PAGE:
Tomorrow, the Supreme Court is scheduled to hear argument in a case, Indiana v. Edwards, involving a criminal defendant’s constitutional right of self-representation. I hope to talk about the specific issues raised in Edwards in a later post, but I first wanted to discuss my general (and evolving) views on the right of self-representation. Despite my initial resistance to the whole concept of self-representation, over the course of the last several years, as I have thought (and written) on the constitutional right of self-representation, I have come to believe that it is a fundamental right of criminal defendants without which our criminal justice system would lack legitimacy.
The Supreme Court first recognized a constitutional right of self-representation in 1975. Since that time, many people (including members of the Court) have expressed skepticism about whether it is a good idea to give criminal defendants the right to represent themselves. The two basic concerns expressed by academics, members of the judiciary, and the popular press are first that criminal defendants will only hurt themselves if they try to represent themselves, and second that those who choose to represent themselves very likely are mentally ill and are choosing to represent themselves because of that mental illness.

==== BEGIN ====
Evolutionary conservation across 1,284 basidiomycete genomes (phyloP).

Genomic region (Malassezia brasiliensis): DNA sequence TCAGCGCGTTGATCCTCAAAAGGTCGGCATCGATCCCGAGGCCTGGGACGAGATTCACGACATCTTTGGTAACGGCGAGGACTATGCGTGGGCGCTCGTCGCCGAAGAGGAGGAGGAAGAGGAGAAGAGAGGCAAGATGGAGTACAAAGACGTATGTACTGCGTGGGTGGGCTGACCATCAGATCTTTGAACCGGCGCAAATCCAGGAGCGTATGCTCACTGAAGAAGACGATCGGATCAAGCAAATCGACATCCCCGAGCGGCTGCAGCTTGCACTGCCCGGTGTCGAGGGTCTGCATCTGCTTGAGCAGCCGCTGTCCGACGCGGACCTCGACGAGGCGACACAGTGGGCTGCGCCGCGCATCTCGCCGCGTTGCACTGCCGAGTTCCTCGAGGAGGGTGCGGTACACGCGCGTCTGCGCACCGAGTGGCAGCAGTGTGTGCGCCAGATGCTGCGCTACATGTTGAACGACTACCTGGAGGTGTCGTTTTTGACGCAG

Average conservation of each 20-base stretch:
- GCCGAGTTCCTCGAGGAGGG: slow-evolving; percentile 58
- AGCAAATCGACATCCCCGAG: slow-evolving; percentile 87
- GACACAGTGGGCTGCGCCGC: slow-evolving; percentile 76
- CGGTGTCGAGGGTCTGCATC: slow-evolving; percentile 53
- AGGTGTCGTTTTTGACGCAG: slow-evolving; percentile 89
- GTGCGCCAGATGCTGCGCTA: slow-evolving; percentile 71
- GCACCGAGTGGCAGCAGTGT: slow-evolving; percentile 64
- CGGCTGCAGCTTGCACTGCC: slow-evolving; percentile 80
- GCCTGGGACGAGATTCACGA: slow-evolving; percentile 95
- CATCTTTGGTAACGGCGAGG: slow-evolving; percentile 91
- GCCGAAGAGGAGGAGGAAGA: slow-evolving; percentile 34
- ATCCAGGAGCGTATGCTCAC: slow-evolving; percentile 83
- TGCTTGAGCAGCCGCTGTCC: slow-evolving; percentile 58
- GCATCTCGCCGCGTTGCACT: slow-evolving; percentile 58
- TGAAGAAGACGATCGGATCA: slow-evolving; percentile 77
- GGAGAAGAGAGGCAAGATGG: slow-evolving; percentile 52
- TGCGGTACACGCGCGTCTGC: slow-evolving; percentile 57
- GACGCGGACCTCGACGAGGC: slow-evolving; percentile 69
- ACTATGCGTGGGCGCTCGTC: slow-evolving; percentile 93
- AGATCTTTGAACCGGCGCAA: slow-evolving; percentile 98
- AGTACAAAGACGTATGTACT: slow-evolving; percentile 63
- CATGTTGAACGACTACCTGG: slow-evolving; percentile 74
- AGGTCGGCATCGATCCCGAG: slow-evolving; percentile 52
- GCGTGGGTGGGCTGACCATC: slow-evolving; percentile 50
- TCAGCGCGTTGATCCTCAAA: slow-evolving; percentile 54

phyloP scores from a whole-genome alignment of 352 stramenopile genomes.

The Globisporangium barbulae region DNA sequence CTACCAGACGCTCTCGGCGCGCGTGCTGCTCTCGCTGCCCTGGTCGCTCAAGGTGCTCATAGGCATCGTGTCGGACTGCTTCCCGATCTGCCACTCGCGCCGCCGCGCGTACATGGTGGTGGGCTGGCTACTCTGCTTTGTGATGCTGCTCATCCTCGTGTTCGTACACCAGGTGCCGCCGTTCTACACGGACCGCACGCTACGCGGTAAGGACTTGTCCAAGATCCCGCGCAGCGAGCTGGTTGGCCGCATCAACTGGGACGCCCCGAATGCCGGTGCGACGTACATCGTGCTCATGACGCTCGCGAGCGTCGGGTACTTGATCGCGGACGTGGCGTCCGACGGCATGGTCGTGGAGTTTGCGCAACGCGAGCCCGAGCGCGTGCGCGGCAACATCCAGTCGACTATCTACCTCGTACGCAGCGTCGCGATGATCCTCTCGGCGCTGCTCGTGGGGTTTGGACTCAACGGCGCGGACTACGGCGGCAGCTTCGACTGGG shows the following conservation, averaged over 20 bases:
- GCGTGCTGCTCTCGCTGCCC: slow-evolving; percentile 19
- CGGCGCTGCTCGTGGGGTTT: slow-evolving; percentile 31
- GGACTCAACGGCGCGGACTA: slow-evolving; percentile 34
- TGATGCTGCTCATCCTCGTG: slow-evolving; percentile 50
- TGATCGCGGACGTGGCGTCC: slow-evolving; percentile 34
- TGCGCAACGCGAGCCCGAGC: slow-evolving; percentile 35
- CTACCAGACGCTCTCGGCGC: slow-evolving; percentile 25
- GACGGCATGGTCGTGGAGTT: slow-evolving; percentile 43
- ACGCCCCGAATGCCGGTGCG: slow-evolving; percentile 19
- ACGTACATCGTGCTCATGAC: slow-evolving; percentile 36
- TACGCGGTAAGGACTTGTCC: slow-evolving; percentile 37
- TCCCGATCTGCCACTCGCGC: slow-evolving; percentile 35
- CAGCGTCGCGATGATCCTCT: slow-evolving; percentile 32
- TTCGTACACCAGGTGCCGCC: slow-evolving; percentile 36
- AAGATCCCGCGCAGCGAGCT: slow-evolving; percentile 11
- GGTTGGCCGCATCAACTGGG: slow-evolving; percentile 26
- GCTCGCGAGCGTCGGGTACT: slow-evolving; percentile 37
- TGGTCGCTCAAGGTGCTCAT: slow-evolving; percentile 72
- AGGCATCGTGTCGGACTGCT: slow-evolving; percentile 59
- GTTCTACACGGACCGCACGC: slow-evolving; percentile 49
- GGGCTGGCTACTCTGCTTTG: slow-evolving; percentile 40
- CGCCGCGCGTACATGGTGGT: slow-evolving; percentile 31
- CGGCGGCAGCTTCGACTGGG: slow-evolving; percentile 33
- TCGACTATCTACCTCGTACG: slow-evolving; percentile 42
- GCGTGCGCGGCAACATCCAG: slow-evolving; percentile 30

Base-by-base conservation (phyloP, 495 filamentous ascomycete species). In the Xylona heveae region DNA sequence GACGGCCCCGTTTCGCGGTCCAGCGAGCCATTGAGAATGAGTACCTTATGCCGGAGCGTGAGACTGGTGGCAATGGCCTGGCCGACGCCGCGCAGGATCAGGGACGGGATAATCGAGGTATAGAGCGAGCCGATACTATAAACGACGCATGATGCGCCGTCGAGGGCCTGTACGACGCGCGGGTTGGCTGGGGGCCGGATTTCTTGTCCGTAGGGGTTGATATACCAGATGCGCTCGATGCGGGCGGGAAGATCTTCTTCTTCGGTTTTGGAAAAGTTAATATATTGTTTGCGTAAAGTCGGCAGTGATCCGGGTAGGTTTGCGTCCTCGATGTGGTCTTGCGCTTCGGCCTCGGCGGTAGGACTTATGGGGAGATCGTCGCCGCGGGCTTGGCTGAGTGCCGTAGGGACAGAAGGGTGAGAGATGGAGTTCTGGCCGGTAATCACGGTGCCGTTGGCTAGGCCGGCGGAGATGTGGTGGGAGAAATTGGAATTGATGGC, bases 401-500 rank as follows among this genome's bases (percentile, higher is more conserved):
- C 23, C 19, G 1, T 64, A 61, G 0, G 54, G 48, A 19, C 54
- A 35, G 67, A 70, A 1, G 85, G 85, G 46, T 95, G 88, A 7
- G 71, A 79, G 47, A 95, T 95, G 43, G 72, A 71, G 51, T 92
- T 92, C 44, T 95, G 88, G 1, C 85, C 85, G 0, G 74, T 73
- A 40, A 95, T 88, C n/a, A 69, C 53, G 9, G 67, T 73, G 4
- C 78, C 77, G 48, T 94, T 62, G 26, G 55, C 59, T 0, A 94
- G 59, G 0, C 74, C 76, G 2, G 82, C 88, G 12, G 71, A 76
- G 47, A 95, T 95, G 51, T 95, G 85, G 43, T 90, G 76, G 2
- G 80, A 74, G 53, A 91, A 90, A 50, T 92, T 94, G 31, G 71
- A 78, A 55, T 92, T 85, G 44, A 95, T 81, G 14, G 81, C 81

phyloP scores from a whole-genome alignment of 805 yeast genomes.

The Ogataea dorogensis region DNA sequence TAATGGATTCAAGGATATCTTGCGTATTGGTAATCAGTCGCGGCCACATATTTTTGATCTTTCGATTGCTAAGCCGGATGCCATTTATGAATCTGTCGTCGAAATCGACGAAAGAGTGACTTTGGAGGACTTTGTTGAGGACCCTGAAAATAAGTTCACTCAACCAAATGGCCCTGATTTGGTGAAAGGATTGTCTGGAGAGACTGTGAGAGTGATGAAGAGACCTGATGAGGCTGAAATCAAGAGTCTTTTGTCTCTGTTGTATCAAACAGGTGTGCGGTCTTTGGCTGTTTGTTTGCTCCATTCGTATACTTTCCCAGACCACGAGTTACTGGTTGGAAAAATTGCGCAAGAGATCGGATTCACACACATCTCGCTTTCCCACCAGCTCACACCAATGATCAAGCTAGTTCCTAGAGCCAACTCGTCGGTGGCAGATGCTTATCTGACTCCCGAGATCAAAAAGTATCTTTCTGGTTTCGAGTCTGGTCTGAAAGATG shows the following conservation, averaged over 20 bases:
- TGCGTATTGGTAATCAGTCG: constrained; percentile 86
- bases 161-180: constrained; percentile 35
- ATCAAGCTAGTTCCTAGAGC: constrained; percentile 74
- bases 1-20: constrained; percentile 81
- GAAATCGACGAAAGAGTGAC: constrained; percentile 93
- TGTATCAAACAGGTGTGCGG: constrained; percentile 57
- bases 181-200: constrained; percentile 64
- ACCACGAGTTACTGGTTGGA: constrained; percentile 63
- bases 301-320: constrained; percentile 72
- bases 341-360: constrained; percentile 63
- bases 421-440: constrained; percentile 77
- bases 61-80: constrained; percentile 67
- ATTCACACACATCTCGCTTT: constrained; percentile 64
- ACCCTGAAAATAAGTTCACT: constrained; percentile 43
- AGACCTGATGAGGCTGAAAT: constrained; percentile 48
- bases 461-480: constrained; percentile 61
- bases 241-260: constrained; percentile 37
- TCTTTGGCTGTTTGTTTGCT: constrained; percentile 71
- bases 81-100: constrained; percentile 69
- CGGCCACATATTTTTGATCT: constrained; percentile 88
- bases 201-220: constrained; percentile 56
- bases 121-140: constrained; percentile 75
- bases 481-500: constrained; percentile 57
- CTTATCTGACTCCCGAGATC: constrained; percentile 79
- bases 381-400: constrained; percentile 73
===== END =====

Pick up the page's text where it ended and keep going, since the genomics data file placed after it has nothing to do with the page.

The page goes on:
I must admit that when I was in practice as a public defender, I initially shared those sentiments. After all, how could a defendant (unless s/he was a trained lawyer) possibly do as good a job as I could do? That view, however, was somewhat mitigated when I was appointed as standby counsel (a judge is permitted but not required to appoint standby counsel to act as a legal advisor to pro se criminal defendants) for a non-lawyer defendant charged in federal court with attempting to defraud the World Trade Center fund. He went to trial representing himself and raised a coercion and duress defense. For those who remember back to criminal law, you know how rarely that defense works. Much to the surprise of everyone, he was acquitted. Yeah. Shocking. Twelve jurors voted to acquit him. Suffice it to say that I certainly could not have obtained a better result for him.
That experience prompted me, when I entered academia, to try to assemble some data on pro se defendants, to see if our initial instincts are really supported by the data. The short answer is that they are not. While the data are relatively thin (not that many felony defendants actually represent themselves), the bottom line is that the data out there certainly suggest that pro se felony defendants don’t do that badly in terms of overall outcome (particularly in state courts). Moreover, only about twenty percent of federal pro se felony defendants exhibited sufficient signs of mental illness to trigger a screen to determine if they were competent to stand trial (usually a pretty low threshold standard).